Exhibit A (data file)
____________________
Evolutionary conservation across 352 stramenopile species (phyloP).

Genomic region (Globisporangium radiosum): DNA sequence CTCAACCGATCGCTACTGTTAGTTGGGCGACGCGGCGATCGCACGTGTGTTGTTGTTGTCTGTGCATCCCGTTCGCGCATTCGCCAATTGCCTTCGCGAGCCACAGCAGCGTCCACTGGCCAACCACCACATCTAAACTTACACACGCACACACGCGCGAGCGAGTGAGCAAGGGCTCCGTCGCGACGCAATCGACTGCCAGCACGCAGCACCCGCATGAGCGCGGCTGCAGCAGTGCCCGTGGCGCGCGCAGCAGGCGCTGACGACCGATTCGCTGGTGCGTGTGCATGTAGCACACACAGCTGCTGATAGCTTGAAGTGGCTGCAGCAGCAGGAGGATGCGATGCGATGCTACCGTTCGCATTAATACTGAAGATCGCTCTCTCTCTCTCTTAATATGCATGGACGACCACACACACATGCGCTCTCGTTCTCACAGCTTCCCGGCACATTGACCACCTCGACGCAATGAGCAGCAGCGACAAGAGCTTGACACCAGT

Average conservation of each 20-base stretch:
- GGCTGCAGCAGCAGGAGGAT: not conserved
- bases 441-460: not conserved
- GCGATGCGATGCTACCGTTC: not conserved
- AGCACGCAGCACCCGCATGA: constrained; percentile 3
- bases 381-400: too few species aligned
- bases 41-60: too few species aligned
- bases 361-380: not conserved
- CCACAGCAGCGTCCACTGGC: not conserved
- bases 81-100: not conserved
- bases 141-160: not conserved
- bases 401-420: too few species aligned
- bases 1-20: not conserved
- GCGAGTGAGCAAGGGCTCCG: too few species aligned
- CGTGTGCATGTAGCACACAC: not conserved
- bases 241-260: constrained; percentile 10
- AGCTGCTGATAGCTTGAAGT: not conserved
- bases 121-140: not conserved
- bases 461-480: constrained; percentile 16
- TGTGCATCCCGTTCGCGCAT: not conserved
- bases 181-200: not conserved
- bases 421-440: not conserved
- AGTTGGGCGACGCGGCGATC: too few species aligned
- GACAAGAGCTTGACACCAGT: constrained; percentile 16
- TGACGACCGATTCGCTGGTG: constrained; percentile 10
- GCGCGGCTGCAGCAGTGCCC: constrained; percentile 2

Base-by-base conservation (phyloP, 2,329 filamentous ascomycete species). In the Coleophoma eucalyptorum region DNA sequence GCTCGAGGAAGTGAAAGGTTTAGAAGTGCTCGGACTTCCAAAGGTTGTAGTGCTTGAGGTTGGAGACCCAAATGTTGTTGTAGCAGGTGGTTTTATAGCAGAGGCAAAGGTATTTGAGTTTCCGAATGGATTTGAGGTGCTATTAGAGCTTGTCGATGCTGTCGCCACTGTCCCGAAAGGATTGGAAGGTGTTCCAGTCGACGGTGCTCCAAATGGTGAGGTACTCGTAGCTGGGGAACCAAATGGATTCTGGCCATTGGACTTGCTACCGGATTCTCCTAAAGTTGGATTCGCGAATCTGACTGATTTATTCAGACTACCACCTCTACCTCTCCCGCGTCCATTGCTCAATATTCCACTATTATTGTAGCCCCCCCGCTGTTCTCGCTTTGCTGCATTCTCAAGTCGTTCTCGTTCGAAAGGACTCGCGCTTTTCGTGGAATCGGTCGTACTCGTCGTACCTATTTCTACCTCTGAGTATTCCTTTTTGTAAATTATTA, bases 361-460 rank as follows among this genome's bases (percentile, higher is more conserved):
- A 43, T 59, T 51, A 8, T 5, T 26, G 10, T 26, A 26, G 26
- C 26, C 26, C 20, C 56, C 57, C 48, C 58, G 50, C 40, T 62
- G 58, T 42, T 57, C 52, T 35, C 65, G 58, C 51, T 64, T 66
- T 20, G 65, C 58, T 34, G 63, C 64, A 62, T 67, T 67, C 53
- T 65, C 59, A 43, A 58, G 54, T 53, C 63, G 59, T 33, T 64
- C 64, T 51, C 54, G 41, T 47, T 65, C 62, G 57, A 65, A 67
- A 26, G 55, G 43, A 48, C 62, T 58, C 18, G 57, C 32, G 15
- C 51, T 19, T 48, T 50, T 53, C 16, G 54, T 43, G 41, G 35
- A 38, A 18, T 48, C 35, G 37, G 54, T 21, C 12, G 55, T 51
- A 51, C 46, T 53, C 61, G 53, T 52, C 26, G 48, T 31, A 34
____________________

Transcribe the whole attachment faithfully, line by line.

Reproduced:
Evolutionary conservation across 352 stramenopile species (phyloP).

Genomic region (Globisporangium radiosum): DNA sequence CTCAACCGATCGCTACTGTTAGTTGGGCGACGCGGCGATCGCACGTGTGTTGTTGTTGTCTGTGCATCCCGTTCGCGCATTCGCCAATTGCCTTCGCGAGCCACAGCAGCGTCCACTGGCCAACCACCACATCTAAACTTACACACGCACACACGCGCGAGCGAGTGAGCAAGGGCTCCGTCGCGACGCAATCGACTGCCAGCACGCAGCACCCGCATGAGCGCGGCTGCAGCAGTGCCCGTGGCGCGCGCAGCAGGCGCTGACGACCGATTCGCTGGTGCGTGTGCATGTAGCACACACAGCTGCTGATAGCTTGAAGTGGCTGCAGCAGCAGGAGGATGCGATGCGATGCTACCGTTCGCATTAATACTGAAGATCGCTCTCTCTCTCTCTTAATATGCATGGACGACCACACACACATGCGCTCTCGTTCTCACAGCTTCCCGGCACATTGACCACCTCGACGCAATGAGCAGCAGCGACAAGAGCTTGACACCAGT

Average conservation of each 20-base stretch:
- GGCTGCAGCAGCAGGAGGAT: not conserved
- bases 441-460: not conserved
- GCGATGCGATGCTACCGTTC: not conserved
- AGCACGCAGCACCCGCATGA: constrained; percentile 3
- bases 381-400: too few species aligned
- bases 41-60: too few species aligned
- bases 361-380: not conserved
- CCACAGCAGCGTCCACTGGC: not conserved
- bases 81-100: not conserved
- bases 141-160: not conserved
- bases 401-420: too few species aligned
- bases 1-20: not conserved
- GCGAGTGAGCAAGGGCTCCG: too few species aligned
- CGTGTGCATGTAGCACACAC: not conserved
- bases 241-260: constrained; percentile 10
- AGCTGCTGATAGCTTGAAGT: not conserved
- bases 121-140: not conserved
- bases 461-480: constrained; percentile 16
- TGTGCATCCCGTTCGCGCAT: not conserved
- bases 181-200: not conserved
- bases 421-440: not conserved
- AGTTGGGCGACGCGGCGATC: too few species aligned
- GACAAGAGCTTGACACCAGT: constrained; percentile 16
- TGACGACCGATTCGCTGGTG: constrained; percentile 10
- GCGCGGCTGCAGCAGTGCCC: constrained; percentile 2

Base-by-base conservation (phyloP, 2,329 filamentous ascomycete species). In the Coleophoma eucalyptorum region DNA sequence GCTCGAGGAAGTGAAAGGTTTAGAAGTGCTCGGACTTCCAAAGGTTGTAGTGCTTGAGGTTGGAGACCCAAATGTTGTTGTAGCAGGTGGTTTTATAGCAGAGGCAAAGGTATTTGAGTTTCCGAATGGATTTGAGGTGCTATTAGAGCTTGTCGATGCTGTCGCCACTGTCCCGAAAGGATTGGAAGGTGTTCCAGTCGACGGTGCTCCAAATGGTGAGGTACTCGTAGCTGGGGAACCAAATGGATTCTGGCCATTGGACTTGCTACCGGATTCTCCTAAAGTTGGATTCGCGAATCTGACTGATTTATTCAGACTACCACCTCTACCTCTCCCGCGTCCATTGCTCAATATTCCACTATTATTGTAGCCCCCCCGCTGTTCTCGCTTTGCTGCATTCTCAAGTCGTTCTCGTTCGAAAGGACTCGCGCTTTTCGTGGAATCGGTCGTACTCGTCGTACCTATTTCTACCTCTGAGTATTCCTTTTTGTAAATTATTA, bases 361-460 rank as follows among this genome's bases (percentile, higher is more conserved):
- A 43, T 59, T 51, A 8, T 5, T 26, G 10, T 26, A 26, G 26
- C 26, C 26, C 20, C 56, C 57, C 48, C 58, G 50, C 40, T 62
- G 58, T 42, T 57, C 52, T 35, C 65, G 58, C 51, T 64, T 66
- T 20, G 65, C 58, T 34, G 63, C 64, A 62, T 67, T 67, C 53
- T 65, C 59, A 43, A 58, G 54, T 53, C 63, G 59, T 33, T 64
- C 64, T 51, C 54, G 41, T 47, T 65, C 62, G 57, A 65, A 67
- A 26, G 55, G 43, A 48, C 62, T 58, C 18, G 57, C 32, G 15
- C 51, T 19, T 48, T 50, T 53, C 16, G 54, T 43, G 41, G 35
- A 38, A 18, T 48, C 35, G 37, G 54, T 21, C 12, G 55, T 51
- A 51, C 46, T 53, C 61, G 53, T 52, C 26, G 48, T 31, A 34